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Maurice de Vlaminck

French graphic artist, painter and writer
1876 - 1958


"I try to paint with my heart and my loins, not bothering with style"

Maurice de VlaminckHe was born to a Flemish father. His parents, who were bohemian musicians, moved to the Paris area when he was only three years old. He showed only a slight interest in his studies, beginning the journey of autodidactism that characterized his relations with painting. As an adolescent, Vlaminck planned to make a career as a professional cyclist.

Like his parents, he also had musical talent and earned a living thought the violin. Vlaminck had a passionate interest in painting which was fostered by Robichon, a French artist. In 1894 he married Suzanne Berly, but contracted typhoid fever which ended his racing career in 1896. Obliged to support his family, he gave violin lessons and eventually joined the military. It was during one of his military leaves at Chatou when he met André Derain on June 1900, which was the meeting that began the school of Chatou and ultimately the birth of Fauve Art.

At the Salon d'Automne of 1905 Vlaminck exhibited in the same room as the other fauves. He had a love for pure color and became, with Matisse and Derain, the leading exponent of fauvism, often using the paint straight from the tube in vigorous compositions. It was after this exposition that his financial situation began to gradually improve.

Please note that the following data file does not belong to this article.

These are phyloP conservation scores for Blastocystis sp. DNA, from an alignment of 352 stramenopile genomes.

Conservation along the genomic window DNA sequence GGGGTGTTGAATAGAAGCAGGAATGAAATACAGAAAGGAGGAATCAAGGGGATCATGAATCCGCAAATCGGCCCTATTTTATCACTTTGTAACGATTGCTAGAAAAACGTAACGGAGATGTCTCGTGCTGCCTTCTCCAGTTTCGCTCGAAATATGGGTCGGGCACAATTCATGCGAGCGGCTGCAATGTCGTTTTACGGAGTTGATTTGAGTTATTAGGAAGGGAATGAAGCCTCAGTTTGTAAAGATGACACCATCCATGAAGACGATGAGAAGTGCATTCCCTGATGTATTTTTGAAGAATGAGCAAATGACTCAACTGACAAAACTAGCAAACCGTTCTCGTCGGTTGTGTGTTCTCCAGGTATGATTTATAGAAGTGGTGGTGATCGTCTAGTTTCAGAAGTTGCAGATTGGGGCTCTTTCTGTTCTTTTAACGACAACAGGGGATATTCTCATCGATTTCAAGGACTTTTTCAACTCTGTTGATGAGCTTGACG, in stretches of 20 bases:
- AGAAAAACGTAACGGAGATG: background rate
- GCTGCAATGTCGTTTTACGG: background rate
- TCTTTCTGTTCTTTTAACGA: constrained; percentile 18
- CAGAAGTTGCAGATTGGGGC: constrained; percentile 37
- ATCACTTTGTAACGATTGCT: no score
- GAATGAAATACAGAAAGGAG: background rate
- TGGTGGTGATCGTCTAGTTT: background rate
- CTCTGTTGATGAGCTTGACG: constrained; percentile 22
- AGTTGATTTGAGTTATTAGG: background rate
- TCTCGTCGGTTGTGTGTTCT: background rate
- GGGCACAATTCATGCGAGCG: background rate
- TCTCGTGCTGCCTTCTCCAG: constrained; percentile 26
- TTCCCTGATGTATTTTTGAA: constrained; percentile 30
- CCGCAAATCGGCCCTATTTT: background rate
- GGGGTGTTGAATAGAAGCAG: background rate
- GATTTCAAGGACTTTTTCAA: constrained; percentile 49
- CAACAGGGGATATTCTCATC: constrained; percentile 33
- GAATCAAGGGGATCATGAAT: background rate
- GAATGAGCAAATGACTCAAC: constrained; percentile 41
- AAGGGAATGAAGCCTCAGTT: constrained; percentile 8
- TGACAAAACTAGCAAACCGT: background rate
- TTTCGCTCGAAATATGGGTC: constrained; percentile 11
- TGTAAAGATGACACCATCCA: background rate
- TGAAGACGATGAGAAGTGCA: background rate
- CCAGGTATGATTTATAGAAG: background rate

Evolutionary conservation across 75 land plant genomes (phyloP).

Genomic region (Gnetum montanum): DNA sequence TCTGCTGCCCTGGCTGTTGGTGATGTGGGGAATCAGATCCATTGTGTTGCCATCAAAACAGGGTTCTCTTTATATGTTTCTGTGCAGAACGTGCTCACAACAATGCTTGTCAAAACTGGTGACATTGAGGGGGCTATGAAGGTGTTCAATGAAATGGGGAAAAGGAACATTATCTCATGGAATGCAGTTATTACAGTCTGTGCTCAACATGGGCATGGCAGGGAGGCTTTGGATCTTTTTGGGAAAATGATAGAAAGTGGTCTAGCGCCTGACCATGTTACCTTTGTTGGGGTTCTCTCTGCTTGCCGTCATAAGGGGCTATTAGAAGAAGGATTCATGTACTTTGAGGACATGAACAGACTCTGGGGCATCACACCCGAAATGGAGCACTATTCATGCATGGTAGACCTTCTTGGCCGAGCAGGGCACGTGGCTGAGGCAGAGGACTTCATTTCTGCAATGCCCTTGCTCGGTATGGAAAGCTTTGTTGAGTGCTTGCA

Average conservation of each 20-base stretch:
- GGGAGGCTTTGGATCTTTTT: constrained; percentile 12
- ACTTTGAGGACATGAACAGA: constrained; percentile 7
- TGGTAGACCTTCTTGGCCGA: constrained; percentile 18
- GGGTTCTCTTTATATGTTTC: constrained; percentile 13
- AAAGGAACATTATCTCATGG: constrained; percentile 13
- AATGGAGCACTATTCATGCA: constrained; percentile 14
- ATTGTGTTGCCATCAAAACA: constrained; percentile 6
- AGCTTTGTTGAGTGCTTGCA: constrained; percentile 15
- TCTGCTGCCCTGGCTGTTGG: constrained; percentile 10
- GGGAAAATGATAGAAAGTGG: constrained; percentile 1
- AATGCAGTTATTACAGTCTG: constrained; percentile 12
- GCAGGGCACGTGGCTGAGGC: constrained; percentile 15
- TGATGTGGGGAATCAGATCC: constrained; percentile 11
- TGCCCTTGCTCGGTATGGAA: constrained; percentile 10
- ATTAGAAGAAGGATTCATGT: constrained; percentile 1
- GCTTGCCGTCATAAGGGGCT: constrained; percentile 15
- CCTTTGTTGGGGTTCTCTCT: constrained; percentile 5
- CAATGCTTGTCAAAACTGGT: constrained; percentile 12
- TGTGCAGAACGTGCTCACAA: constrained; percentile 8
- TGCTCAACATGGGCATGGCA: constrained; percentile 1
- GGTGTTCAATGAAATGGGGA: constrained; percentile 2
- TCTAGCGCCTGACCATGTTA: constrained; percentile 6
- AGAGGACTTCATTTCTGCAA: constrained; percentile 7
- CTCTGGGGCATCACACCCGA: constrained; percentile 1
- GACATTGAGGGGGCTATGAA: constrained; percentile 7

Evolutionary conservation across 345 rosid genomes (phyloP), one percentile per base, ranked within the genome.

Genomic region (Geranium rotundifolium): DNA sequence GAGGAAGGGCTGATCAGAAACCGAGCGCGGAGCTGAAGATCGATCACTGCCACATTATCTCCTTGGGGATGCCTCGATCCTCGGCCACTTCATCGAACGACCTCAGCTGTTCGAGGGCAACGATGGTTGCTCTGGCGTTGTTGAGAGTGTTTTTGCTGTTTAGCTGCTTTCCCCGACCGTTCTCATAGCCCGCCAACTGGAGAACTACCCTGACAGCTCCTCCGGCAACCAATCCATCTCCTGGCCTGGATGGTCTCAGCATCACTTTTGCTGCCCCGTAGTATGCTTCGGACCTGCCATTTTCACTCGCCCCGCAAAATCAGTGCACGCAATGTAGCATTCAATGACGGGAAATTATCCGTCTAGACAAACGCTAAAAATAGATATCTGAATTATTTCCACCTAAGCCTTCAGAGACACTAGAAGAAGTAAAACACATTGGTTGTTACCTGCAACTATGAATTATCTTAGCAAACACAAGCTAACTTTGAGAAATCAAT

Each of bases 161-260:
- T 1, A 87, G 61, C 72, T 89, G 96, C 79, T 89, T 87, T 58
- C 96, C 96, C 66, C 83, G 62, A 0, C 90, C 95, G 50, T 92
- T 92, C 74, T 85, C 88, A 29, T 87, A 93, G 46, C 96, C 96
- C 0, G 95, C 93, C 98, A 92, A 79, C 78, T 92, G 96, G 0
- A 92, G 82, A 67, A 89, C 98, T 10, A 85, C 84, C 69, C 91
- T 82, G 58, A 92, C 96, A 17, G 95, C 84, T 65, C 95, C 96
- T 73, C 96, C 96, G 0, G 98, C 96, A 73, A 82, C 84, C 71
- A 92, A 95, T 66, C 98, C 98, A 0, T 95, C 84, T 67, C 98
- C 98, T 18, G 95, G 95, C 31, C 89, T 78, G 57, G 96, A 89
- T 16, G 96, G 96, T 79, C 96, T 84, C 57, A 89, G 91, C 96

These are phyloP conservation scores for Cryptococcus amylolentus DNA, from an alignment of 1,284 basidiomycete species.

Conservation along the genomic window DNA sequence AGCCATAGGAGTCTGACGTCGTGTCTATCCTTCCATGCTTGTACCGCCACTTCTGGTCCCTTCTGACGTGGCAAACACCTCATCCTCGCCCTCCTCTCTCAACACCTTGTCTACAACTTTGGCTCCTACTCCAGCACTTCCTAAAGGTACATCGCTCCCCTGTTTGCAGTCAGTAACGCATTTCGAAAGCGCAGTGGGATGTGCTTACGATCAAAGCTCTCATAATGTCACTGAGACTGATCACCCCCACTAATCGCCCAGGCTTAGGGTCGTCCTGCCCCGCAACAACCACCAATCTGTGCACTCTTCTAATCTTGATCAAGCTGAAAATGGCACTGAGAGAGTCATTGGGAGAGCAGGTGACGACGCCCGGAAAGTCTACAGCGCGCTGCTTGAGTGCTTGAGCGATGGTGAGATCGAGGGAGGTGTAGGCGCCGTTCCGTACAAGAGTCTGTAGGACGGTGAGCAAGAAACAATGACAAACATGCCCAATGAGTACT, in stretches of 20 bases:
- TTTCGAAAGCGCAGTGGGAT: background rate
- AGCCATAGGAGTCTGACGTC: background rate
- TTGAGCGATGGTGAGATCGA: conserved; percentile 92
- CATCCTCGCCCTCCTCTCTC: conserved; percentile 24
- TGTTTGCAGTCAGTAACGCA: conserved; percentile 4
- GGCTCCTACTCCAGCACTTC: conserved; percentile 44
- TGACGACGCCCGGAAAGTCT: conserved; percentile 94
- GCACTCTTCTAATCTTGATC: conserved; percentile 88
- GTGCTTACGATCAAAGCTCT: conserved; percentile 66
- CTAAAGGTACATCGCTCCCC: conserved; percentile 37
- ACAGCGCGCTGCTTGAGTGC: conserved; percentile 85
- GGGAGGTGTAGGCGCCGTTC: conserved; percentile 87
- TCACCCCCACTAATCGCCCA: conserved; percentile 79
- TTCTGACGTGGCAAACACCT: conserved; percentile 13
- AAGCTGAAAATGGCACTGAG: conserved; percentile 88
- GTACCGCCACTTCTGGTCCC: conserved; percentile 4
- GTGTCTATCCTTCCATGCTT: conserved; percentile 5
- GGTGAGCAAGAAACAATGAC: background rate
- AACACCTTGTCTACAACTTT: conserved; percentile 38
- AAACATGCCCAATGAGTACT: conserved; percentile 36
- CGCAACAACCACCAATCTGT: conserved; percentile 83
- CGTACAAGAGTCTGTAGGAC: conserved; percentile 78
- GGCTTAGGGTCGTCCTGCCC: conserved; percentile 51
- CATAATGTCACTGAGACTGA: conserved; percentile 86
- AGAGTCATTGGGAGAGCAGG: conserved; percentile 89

His first one-artist exhibition took place at the Vollard Gallery in 1907. He mostly painted landscapes and from 1908 his palette darkened and later was mildly influenced by cubism. He also wrote novels, memoirs and collected African art. He also published a few novels for which Derain made illustrations and even wrote some poetry.

Immediately following World War I, he retired to the country, where he had always wanted to live because of his love for nature.

He continued to travel with Derain during the later years of his life and published dozens of autobiographical accounts of his life and his experiences with other artists.

He died in 1958 at Rueil-la-Gadelière


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